Indian shipyard orders 23 Haulotte big booms
28 September 2011
An Indian shipyard is to take delivery of 23 new Haulotte telescopic booms in what is thought to be one of the largest ever powered access orders in the country.
ABG Shipyard Ltd, the largest privately owned shipyard in India, headquartered in Mumbai, has ordered 23 Haulotte booms comprising a mix of 21 m (H 21 TX), 25 m (H 25 TPX) and 43 m (H 43 TPX) telescopic models. The machines, sold by Haulotte's Indian dealer Gemini Power Hydraulics, will be used at two shipyards in Gujerat state, at Hazira and Dahej.
Rajiv Sethi, founder and chairman of Gemini, said; "It's the largest single boom order for India." The value is around US$2 million.
Prashant Bhaskaran, Gemini's AWP product manager, said the 23-boom order was the first phase of the project, with the potential for further orders in a second phase.
He told AI that the ship builder had previously used scaffolding and old, rented booms for the work; "They were having a lot of downtime and unreliability with the old machines."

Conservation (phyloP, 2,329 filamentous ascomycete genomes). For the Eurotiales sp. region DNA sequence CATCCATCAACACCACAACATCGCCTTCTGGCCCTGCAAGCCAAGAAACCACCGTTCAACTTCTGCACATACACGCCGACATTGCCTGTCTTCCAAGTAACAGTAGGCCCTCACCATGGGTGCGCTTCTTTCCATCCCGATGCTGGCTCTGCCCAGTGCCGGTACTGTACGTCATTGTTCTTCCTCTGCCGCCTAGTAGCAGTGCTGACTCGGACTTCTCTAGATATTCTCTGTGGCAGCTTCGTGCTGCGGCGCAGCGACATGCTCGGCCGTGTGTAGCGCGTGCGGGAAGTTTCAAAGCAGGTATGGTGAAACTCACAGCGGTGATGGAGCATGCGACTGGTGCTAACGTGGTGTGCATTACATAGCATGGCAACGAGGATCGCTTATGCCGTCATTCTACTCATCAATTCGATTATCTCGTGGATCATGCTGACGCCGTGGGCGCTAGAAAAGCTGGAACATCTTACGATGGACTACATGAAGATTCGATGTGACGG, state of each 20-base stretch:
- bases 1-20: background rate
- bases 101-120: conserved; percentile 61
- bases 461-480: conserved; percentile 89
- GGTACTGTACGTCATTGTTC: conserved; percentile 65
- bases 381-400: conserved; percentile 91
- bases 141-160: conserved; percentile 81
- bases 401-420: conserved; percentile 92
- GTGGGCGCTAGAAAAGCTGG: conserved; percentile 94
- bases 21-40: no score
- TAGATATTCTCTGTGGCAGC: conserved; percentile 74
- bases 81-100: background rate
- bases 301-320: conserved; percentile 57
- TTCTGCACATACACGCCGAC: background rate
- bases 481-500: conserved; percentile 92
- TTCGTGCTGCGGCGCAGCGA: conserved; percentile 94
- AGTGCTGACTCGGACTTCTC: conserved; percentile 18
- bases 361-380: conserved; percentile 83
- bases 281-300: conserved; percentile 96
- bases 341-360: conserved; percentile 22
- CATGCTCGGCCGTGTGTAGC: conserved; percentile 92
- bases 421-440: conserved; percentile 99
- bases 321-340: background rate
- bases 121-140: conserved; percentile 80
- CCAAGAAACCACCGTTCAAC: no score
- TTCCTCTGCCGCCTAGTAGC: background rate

Gemini has hired four service technicians - recently trained at Haulotte's Singapore facility - who will provide service and support for the ABG contract, as well as other Gemini sold machines.
"These four technicians will be the spine of the support for this contract. Gujerat will become a hub for after sales service", said Mr Bhaskaran.
The Haulotte booms are being shipped to India for pre-commissioning in October; "By November all the machines will be in and running. They have a huge order book for ships that they are building for overseas clients", said Mr Bhaskaran.
Mr Sethi and Mr Bhaskaran were speaking to AI at the APEX show in Maastricht where, among other things, they were looking for potential partners for truck mounted aerial platforms in the 20 to 22 m working height range, supplied in kit form for mounting in India.
"The market is ready for high quality truck mounts", said Mr Sethi, "The Indian market is focused on economical equipment. Self-propelled machines are expensive - you have to transport them. I think there will be a bigger market for truck mounted machines."